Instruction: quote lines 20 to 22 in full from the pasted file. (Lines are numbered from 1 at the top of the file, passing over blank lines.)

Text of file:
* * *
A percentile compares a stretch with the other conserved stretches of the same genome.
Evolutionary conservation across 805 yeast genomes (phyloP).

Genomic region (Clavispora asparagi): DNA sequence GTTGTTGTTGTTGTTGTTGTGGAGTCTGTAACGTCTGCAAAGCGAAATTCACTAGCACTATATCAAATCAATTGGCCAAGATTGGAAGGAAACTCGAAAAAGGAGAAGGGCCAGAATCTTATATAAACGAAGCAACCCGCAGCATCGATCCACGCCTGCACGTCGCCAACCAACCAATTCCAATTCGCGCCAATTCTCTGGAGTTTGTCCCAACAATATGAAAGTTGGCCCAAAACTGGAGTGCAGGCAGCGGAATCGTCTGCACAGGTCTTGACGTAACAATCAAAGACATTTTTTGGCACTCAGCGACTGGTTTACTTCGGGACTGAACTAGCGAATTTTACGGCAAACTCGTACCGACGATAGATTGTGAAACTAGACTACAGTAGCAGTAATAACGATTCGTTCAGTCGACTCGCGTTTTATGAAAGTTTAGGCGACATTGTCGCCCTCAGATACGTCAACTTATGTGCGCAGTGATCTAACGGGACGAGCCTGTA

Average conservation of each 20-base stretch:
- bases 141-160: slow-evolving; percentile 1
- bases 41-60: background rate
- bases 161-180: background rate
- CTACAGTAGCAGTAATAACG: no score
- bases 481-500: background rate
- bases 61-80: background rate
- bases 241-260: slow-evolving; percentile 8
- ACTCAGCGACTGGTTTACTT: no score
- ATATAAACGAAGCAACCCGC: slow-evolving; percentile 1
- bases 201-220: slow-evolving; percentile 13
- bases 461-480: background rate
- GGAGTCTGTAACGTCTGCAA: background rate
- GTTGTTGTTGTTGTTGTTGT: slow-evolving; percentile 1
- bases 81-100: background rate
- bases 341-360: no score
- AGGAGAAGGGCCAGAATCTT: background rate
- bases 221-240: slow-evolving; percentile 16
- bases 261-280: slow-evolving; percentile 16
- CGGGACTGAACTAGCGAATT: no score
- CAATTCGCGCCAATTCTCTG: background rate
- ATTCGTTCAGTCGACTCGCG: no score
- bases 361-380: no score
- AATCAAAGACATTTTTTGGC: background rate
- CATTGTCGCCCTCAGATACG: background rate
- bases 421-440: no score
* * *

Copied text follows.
- AGGAGAAGGGCCAGAATCTT: background rate
- bases 221-240: slow-evolving; percentile 16
- bases 261-280: slow-evolving; percentile 16